International arms sales are a big business. This understatement fails to elucidate the extensive industrial and economic impact of the weapons trade between nations. One of the most influential portions of is the production and sale of Small Arms and Light Weapons (SALW). Yet despite SALW sales valued at billions of dollars per year, little international regulation exists to control these sales.
While most SALW sales occur within the legitimate sphere of business, a large number of SALW are sold and resold through the “grey” and “black” markets: illegal methods of sale that do not conform to any international norms. Combating the growth of these markets has been frustrating not only due to the lack of comprehensive regulation but also because the markets are designed to be as difficult to detect as possible.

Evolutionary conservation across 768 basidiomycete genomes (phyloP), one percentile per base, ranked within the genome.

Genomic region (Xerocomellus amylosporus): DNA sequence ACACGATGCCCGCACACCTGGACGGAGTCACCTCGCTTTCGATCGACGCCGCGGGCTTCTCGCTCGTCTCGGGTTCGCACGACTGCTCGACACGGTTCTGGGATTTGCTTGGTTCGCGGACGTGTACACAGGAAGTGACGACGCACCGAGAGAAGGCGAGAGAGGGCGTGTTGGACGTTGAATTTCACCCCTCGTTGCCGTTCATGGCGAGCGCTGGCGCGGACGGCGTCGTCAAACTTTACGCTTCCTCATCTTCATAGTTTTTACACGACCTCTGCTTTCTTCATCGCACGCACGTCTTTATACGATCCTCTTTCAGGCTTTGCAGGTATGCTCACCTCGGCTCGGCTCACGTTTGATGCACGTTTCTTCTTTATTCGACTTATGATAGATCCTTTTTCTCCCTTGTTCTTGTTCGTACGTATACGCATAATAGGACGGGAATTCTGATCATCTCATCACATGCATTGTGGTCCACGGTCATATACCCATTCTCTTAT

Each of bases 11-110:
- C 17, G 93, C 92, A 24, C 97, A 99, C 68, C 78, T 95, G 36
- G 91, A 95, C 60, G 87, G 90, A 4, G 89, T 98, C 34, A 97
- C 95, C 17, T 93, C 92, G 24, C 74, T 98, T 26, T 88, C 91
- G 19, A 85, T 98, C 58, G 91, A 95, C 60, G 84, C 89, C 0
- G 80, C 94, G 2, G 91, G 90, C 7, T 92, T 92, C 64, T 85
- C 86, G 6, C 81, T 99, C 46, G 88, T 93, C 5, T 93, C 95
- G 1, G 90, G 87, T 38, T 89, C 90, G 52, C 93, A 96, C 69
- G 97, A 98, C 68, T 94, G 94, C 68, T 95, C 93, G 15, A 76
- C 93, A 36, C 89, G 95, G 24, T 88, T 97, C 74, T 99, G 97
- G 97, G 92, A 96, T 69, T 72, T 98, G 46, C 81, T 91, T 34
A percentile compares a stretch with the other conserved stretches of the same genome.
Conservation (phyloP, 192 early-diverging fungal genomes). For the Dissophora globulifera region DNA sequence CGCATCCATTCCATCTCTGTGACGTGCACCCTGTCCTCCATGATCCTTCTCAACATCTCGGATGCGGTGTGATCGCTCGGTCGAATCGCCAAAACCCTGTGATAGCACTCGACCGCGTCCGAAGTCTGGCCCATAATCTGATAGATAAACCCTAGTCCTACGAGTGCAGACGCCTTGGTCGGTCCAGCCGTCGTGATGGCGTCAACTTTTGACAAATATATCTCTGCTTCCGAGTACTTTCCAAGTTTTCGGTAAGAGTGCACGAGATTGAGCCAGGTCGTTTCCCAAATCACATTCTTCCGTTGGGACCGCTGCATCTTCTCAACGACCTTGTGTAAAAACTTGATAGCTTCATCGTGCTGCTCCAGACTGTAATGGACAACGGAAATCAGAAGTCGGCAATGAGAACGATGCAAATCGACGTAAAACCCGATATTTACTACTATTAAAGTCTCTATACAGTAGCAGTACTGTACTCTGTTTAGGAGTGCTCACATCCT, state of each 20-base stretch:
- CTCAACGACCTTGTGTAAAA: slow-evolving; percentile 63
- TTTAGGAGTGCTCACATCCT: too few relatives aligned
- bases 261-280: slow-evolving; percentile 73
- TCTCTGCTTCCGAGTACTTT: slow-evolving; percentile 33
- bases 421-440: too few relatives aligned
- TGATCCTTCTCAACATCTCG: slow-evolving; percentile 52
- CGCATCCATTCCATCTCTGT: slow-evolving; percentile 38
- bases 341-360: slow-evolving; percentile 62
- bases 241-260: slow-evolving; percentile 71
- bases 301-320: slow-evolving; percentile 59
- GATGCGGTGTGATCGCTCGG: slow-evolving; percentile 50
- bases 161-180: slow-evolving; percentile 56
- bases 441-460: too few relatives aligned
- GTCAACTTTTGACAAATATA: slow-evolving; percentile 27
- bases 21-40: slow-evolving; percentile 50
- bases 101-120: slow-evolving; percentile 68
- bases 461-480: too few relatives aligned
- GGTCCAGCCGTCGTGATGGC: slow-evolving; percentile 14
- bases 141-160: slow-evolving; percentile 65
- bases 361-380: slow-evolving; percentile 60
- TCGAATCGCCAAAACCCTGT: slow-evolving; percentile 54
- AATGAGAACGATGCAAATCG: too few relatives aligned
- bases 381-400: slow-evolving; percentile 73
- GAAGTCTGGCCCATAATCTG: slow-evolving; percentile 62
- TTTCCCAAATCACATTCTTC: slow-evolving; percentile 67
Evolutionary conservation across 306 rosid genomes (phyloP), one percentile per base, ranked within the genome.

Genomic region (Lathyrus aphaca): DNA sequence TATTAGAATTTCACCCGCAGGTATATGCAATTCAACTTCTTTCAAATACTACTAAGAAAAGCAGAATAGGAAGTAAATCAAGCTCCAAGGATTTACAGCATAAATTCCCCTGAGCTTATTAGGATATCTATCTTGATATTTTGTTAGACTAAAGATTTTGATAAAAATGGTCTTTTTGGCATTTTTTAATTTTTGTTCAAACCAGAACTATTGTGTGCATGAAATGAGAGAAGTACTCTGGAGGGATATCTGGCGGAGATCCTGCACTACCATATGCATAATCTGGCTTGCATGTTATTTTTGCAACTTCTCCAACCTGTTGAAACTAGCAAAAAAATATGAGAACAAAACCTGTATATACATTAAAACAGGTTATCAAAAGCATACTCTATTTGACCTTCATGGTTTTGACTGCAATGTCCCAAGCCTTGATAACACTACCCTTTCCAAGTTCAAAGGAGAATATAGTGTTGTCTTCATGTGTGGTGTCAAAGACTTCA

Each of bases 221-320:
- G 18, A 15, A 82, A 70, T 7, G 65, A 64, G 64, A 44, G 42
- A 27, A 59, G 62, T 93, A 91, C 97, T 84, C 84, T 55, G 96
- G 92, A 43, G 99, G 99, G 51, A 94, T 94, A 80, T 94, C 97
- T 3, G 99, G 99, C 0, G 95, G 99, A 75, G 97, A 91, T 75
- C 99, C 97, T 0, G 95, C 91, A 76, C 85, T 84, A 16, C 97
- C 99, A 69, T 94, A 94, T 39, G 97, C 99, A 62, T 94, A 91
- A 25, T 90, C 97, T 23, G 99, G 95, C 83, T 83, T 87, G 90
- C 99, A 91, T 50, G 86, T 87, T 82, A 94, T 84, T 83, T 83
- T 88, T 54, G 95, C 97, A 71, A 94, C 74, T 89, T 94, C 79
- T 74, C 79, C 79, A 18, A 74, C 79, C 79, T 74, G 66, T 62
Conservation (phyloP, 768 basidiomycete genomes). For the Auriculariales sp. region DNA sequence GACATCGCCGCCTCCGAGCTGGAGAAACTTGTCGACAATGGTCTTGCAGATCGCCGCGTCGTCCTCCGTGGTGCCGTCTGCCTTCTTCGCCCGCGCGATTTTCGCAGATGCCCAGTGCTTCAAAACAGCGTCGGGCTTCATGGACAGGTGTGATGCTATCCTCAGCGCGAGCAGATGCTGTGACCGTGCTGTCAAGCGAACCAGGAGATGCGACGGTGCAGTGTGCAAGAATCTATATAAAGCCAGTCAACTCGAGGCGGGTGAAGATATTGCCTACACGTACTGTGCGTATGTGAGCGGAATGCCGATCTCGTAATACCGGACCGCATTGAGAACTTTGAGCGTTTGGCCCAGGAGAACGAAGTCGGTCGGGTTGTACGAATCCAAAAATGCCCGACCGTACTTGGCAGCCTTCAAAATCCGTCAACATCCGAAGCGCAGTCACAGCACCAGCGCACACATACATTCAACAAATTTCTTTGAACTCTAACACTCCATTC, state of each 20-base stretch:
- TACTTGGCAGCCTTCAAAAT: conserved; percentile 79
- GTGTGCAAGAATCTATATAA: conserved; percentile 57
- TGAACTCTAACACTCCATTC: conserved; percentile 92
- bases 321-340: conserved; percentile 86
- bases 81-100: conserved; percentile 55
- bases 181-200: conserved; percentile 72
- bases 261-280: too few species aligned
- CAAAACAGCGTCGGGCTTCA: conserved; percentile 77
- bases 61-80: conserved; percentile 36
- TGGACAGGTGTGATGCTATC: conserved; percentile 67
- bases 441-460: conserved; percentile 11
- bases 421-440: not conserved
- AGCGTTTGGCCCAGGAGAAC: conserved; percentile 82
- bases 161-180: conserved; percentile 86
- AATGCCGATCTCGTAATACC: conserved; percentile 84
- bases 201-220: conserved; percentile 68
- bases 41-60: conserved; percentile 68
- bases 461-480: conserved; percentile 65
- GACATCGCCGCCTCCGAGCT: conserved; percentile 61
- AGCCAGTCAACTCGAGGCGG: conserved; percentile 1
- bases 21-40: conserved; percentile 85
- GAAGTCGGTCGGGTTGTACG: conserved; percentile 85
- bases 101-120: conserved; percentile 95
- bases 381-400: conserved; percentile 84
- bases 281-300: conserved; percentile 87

This Note sets out an alternative path of preventing SALW from entering the grey and black markets. After engaging in an analysis of existing international law, this Note suggests adoption of stronger export controls and an injunctive mechanism to aid in their enforcement. It draws inspiration from the British Mareva injunction, and after suggesting modifications to international export regulations this Note demonstrates how an injunctive process similar to the Mareva injunction may be used at the International Court of Justice to prevent weapons from entering the grey and black markets.